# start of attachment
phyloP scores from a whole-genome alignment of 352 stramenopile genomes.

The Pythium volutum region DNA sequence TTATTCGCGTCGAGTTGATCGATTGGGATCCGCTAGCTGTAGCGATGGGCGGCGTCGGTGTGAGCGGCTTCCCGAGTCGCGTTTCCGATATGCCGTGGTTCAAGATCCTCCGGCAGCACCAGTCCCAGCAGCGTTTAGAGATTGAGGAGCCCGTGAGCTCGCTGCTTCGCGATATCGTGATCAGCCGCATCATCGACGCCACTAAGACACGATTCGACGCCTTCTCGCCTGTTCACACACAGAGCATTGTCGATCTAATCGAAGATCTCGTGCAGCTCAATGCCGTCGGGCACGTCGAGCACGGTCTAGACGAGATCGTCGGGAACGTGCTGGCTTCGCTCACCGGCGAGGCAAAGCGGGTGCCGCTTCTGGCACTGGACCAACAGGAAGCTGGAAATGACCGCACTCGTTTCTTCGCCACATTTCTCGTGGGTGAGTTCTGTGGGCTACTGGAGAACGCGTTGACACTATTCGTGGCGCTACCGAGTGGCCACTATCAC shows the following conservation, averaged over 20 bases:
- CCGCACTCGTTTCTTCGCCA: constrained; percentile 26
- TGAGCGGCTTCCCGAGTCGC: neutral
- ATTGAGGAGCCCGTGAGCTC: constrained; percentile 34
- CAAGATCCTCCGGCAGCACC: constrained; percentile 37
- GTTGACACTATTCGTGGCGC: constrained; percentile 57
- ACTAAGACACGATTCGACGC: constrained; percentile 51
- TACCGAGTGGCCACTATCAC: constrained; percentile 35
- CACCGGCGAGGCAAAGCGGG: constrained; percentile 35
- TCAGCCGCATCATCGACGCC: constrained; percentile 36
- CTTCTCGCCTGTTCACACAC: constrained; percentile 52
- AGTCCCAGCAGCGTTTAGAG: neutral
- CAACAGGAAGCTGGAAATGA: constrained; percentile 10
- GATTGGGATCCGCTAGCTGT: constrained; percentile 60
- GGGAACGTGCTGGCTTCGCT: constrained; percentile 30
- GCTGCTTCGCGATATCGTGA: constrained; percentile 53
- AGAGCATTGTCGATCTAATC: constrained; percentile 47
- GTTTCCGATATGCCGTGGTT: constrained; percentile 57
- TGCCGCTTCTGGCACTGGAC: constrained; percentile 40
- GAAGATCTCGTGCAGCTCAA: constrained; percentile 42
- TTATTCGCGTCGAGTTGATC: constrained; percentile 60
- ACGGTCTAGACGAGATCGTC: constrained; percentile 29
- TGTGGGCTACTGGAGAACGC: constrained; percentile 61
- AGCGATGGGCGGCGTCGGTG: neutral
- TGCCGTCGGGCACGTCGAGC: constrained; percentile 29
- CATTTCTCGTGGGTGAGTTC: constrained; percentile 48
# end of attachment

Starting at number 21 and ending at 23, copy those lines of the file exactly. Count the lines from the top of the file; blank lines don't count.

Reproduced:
- GAAGATCTCGTGCAGCTCAA: constrained; percentile 42
- TTATTCGCGTCGAGTTGATC: constrained; percentile 60
- ACGGTCTAGACGAGATCGTC: constrained; percentile 29